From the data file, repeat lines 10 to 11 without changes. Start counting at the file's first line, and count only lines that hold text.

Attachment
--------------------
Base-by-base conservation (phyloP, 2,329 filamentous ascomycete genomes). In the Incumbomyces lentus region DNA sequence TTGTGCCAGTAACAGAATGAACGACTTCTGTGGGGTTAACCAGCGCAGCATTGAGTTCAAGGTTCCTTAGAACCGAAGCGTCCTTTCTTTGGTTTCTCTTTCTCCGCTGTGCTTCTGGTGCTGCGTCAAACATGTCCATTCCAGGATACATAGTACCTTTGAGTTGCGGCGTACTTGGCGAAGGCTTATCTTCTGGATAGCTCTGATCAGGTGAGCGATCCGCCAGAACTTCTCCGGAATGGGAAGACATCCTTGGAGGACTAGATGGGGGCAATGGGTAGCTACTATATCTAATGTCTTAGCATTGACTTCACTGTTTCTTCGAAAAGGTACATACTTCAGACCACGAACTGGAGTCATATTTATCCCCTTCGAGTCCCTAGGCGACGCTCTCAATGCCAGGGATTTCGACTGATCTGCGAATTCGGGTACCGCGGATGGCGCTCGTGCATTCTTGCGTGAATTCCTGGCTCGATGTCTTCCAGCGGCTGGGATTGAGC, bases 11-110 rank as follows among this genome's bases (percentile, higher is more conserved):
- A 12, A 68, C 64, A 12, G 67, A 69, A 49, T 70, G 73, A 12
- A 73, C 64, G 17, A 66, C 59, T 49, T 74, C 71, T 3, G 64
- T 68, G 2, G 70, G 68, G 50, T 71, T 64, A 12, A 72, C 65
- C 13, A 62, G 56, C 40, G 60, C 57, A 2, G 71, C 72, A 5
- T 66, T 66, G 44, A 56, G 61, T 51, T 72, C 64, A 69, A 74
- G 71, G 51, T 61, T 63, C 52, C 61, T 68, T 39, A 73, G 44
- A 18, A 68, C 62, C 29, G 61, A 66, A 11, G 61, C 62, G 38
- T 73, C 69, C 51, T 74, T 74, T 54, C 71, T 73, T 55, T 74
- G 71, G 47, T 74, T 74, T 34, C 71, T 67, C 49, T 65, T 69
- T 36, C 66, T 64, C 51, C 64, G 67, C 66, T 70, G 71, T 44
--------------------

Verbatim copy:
- G 71, G 47, T 74, T 74, T 34, C 71, T 67, C 49, T 65, T 69
- T 36, C 66, T 64, C 51, C 64, G 67, C 66, T 70, G 71, T 44